This summer’s delivery of Clean Jacksonville, a liquefied natural gas (LNG) bunker barge built for TOTE Maritime by Conrad Industries, signals both companies’ increasing confidence in a wider industry move toward alternative fuels. The project is just one of several related efforts they’re making: TOTE is working to convert its entire fleet to dual-fuel propulsion, and Conrad has created a new business unit, Conrad LNG, to focus specifically on natural gas projects.
“We believe the continued development of the LNG fuel market to be of critical importance,” said Johnny Conrad, president and chief executive officer of Conrad Industries. “We want Conrad to be an active participant and a leader in the development of this market.”
Other maritime companies are heading in the same direction, including Quality Liquefied Natural Gas Transport (Q-LNG), which has contracted with Mississippi-based VT Halter Marine to build two offshore articulated tug-barges (ATBs) for LNG bunkering. The first, which can carry 4,000 cubic meters of LNG, will be chartered to Shell Oil to provide fuel to ports in Florida and the Caribbean. The second is being built on spec and will be able to carry twice as much fuel.
The move toward alternative fuels is being driven in part by economics, according to industry experts. The price per unit of energy is cheaper for natural gas than petroleum, and the long-term price stability is more predictable. But it’s also being driven by regulatory compliance changes.
In 2010, the International Maritime Organization (IMO) officially designated a 200-nautical-mile Emission Control Area around North America. It followed that by tightening fuel sulfur restrictions over the next few years, and set January 2020 as the implementation date for a significant reduction — to 0.5 percent — in maritime fuel sulfur worldwide.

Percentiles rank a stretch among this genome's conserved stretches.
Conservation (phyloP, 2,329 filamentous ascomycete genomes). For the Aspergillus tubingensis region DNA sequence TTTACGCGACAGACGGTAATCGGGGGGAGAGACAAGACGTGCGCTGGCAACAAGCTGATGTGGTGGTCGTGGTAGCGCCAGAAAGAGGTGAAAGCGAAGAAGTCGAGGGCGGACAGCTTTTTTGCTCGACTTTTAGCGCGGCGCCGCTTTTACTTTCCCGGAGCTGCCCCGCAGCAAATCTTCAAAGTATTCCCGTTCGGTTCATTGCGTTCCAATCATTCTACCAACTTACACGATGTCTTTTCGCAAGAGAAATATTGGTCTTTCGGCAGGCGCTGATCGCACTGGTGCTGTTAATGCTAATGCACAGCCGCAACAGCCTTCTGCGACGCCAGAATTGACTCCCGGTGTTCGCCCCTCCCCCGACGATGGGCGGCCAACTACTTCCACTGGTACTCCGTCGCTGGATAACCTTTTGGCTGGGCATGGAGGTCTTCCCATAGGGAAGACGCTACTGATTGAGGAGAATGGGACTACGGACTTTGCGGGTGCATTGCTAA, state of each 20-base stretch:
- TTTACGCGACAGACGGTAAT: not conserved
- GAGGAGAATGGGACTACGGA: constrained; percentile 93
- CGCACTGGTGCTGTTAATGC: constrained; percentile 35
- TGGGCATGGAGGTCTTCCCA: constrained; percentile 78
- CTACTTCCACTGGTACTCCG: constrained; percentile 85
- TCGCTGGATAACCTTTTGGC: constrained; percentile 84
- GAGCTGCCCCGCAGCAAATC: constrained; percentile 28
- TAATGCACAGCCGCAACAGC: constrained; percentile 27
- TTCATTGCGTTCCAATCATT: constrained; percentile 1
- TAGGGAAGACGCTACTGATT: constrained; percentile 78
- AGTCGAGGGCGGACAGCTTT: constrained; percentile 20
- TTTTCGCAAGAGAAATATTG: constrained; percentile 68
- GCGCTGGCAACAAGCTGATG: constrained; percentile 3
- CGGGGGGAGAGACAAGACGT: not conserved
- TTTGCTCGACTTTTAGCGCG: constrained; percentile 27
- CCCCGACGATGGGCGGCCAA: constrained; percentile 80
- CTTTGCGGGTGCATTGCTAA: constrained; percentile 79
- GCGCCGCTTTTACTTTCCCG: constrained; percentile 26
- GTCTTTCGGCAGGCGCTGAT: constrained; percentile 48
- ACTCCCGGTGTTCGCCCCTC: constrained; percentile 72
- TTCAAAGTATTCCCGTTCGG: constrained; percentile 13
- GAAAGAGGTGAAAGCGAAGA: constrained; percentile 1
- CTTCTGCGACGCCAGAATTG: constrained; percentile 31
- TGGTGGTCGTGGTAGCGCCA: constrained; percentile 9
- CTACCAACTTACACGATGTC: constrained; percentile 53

LNG can eliminate sulfur oxide and particulate matter emissions, and reduce nitrogen oxide emissions by as much as 90 percent. Though just one LNG bunkering vessel had been built globally by 2017, that number had climbed to six by early 2018 and is expected to double by the time the new IMO cap takes effect.
Delivered in August, the 232-foot Clean Jacksonville is the first purpose-built LNG bunker barge constructed in North America. It was designed by Bristol Harbor Group Inc. for unmanned operation in inland waterways or near-coastal waters, with a transfer procedure similar to bunkering with traditional fuel. It can carry about 580,000 gallons of LNG in a single membrane-type tank.
Conrad worked with GTT, the company that developed the membrane system, to train its employees on construction and testing protocols. Brett Wolbrink, vice president of Conrad LNG, called the construction project “proud and humbling.” He cited the “collaborative regulatory efforts” of the U.S. Coast Guard and American Bureau of Shipping for making the first-of-a-kind build possible.
TOTE Maritime Puerto Rico will employ Clean Jacksonville to bunker two LNG containerships operating between Florida and San Juan. Tugboats will move the barge between the JAX LNG facility in Jacksonville and TOTE’s container terminal on the St. Johns River.
“TOTE has chosen LNG as its fuel of choice for the significant environmental benefits it provides to the communities we serve,” said Tim Nolan, president and CEO. “TOTE is committed to caring for the environment and strives to be an innovative leader in this area.”
In early 2018, TOTE Maritime Alaska began the conversion of its two Orca-class cargo ships, operated in the Pacific Northwest, to LNG. The company installed tanks and accompanying infrastructure behind the bridge of the 839-foot North Star, and made initial updates to the engine. All conversions are scheduled to be completed by early 2022.